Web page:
Birds, Beasts and Fishes of the Norfolk Broadland

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AFTER reading the severe criticisms passed on the works of several eminent British ornithologists— especially as regards illustrations—in the introductory chapter to the volume before us, we hoped we were going to be rewarded by finding something that would eclipse all previous efforts, both in the way of letter-press and plates. But we do not hesitate to say that in both respects we are disappointed. After all the writing about the “caricatures” of Bewick, and the “monstrous and gaudy decorations” of Selby, Gould, and Dresser, we find only a series of very ordinary photographs, many of which have evidently been done from mounted specimens, and, what is more, from badly mounted ones, As to the text, we fail to see the reason for interlarding it with a provokingly numerous series of provincialisms, which, although no doubt familiar enough to the dwellers in East Norfolk, are certainly not household words in other parts of Her Majesty's dominions. To Norfolk people the names of “Herring-Spink,” “Reed-Pheasant,” “Spinex,” and “Draw-Water,” doubtless have a meaning, but we should be somewhat surprised if all our readers are aware that they respectively indicate the gold-crest, bearded tit, chaffinch, and goldfinch. It is true that in most cases the author does introduce a better-known name in the course of his notices, but this is not so with the “reed-pheasant.” In omitting all scientific names, we are by no means sure that Mr. Emerson is not right, seeing that these are constantly being changed, while English names are permanent; but then let us have English names, and not Norfolk ones.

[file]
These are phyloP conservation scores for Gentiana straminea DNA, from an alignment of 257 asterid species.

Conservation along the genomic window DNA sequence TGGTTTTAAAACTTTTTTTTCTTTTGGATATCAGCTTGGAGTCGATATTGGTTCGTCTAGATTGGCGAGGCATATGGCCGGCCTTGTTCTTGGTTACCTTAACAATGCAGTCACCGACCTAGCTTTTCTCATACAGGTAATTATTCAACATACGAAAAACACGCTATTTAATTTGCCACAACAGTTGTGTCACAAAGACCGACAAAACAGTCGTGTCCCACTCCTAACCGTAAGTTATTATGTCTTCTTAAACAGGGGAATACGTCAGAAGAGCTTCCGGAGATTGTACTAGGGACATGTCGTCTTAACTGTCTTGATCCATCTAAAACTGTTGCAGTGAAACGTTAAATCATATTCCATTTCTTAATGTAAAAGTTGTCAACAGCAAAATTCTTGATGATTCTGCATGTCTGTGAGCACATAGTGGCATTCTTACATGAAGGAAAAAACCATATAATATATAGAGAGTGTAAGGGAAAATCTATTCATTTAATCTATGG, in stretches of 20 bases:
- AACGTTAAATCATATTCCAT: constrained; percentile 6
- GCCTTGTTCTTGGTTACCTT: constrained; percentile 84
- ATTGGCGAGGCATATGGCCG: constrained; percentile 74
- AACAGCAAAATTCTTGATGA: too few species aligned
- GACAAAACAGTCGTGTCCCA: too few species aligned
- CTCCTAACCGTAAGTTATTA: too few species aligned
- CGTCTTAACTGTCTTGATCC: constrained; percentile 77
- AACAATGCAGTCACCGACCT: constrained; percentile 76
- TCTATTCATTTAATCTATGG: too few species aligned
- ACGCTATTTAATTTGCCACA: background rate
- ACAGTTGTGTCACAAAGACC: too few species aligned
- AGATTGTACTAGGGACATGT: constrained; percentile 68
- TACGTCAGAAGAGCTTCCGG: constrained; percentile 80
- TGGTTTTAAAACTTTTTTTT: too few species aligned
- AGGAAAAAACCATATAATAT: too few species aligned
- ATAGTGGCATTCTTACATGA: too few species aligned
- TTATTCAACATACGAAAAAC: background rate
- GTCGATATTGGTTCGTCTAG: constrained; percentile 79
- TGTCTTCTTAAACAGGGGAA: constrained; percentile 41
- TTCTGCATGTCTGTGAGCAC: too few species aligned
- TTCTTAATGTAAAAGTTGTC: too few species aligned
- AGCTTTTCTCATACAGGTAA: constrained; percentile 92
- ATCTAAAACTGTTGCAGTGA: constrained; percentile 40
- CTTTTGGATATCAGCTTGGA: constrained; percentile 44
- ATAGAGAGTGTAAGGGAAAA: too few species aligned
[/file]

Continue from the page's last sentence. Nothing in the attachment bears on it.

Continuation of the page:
Birds, Beasts and Fishes of the Norfolk Broadland.

By P. H. Emerson. 8vo, pp. 396, illustrated. (London: David Nutt, 1895.)

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LYDEKKER, R. Birds, Beasts and Fishes of the Norfolk Broadland. Nature 52, 195–196 (1895) doi:10.1038/052195a0

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